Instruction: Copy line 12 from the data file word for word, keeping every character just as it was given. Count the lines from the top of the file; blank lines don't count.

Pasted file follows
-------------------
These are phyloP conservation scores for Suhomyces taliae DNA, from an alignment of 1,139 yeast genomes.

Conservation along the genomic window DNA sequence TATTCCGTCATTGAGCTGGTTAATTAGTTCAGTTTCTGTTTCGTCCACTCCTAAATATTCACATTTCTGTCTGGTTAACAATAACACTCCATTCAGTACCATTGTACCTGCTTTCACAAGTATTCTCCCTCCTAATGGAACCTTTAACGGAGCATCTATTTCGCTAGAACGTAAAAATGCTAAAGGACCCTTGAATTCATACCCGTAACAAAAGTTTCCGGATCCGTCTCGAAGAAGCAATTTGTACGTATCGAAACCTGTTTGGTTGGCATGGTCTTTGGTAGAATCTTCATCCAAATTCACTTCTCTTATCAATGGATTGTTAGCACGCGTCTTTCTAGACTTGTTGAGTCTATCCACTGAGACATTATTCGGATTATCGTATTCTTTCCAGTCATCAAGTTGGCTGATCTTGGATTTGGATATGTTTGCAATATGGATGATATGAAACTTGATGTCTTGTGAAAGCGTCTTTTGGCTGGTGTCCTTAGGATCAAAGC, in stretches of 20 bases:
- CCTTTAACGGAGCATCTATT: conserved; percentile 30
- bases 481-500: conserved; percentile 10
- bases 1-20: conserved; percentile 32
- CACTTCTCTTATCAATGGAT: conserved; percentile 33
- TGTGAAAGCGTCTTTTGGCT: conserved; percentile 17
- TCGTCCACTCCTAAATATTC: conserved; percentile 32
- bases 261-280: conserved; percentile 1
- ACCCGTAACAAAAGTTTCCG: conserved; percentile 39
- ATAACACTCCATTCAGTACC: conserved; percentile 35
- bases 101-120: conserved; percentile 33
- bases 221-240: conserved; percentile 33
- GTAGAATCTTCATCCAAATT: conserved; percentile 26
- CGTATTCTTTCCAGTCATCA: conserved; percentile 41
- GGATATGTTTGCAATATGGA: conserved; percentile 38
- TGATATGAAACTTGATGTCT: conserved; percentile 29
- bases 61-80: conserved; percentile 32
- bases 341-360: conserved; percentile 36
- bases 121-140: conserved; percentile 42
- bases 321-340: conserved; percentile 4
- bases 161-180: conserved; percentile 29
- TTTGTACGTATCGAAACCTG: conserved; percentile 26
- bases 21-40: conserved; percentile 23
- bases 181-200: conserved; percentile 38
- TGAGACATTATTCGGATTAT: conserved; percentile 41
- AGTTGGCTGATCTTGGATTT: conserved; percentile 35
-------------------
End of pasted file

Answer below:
- bases 101-120: conserved; percentile 33